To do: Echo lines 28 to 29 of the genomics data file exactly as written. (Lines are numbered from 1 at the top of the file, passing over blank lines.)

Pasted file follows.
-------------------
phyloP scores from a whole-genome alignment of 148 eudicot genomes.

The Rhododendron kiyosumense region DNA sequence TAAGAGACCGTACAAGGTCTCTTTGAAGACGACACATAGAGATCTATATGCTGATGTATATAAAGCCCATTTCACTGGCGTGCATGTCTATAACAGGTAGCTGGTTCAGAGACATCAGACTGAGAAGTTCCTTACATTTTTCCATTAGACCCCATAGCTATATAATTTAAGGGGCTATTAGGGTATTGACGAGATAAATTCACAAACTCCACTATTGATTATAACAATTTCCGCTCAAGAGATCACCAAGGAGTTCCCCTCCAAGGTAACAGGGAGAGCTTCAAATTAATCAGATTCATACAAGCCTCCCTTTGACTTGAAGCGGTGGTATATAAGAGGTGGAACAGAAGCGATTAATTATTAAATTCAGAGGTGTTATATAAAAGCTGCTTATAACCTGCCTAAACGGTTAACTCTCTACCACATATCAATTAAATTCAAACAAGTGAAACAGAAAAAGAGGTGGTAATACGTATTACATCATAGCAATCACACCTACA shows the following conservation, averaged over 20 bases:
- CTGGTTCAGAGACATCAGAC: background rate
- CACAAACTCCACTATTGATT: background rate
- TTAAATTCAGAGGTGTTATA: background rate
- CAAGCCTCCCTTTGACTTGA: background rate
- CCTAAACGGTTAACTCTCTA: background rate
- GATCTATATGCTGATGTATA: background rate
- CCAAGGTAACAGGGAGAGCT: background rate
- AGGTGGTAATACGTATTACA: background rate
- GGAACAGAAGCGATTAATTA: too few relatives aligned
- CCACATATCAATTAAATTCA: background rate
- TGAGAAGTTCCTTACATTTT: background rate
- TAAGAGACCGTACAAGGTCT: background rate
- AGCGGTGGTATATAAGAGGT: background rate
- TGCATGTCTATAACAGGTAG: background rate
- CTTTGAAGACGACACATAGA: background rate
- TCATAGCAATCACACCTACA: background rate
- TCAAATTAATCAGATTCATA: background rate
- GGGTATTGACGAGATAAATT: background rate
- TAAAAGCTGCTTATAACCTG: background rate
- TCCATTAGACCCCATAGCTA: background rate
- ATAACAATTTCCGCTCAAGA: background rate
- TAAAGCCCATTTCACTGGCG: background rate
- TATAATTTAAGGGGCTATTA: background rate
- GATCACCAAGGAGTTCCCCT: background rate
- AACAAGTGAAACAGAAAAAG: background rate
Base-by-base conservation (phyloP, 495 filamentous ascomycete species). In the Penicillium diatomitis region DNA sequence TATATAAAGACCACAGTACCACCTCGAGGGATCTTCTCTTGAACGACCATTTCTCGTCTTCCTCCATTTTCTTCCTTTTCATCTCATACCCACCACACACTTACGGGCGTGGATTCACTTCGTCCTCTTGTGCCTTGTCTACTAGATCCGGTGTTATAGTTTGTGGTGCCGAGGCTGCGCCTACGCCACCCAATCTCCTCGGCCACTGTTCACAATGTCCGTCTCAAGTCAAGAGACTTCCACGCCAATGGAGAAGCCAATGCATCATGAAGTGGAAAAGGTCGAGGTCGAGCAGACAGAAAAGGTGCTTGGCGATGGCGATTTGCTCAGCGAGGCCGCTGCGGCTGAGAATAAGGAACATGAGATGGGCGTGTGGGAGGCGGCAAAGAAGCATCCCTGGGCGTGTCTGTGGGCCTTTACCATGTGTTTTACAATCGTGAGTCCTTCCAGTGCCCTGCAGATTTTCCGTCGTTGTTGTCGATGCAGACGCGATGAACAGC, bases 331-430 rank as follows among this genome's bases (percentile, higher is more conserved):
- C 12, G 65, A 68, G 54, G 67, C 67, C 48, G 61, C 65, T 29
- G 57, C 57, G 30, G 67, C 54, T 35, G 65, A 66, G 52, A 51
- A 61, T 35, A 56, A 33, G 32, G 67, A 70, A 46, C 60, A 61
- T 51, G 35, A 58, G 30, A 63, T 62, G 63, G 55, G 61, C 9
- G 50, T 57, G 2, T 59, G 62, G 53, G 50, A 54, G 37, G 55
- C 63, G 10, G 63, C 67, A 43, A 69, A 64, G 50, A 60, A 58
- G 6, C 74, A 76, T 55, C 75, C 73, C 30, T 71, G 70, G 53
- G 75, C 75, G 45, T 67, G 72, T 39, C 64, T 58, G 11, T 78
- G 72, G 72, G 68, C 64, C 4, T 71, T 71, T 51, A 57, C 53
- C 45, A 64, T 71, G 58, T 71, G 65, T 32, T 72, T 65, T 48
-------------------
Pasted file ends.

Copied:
Base-by-base conservation (phyloP, 495 filamentous ascomycete species). In the Penicillium diatomitis region DNA sequence TATATAAAGACCACAGTACCACCTCGAGGGATCTTCTCTTGAACGACCATTTCTCGTCTTCCTCCATTTTCTTCCTTTTCATCTCATACCCACCACACACTTACGGGCGTGGATTCACTTCGTCCTCTTGTGCCTTGTCTACTAGATCCGGTGTTATAGTTTGTGGTGCCGAGGCTGCGCCTACGCCACCCAATCTCCTCGGCCACTGTTCACAATGTCCGTCTCAAGTCAAGAGACTTCCACGCCAATGGAGAAGCCAATGCATCATGAAGTGGAAAAGGTCGAGGTCGAGCAGACAGAAAAGGTGCTTGGCGATGGCGATTTGCTCAGCGAGGCCGCTGCGGCTGAGAATAAGGAACATGAGATGGGCGTGTGGGAGGCGGCAAAGAAGCATCCCTGGGCGTGTCTGTGGGCCTTTACCATGTGTTTTACAATCGTGAGTCCTTCCAGTGCCCTGCAGATTTTCCGTCGTTGTTGTCGATGCAGACGCGATGAACAGC, bases 331-430 rank as follows among this genome's bases (percentile, higher is more conserved):
- C 12, G 65, A 68, G 54, G 67, C 67, C 48, G 61, C 65, T 29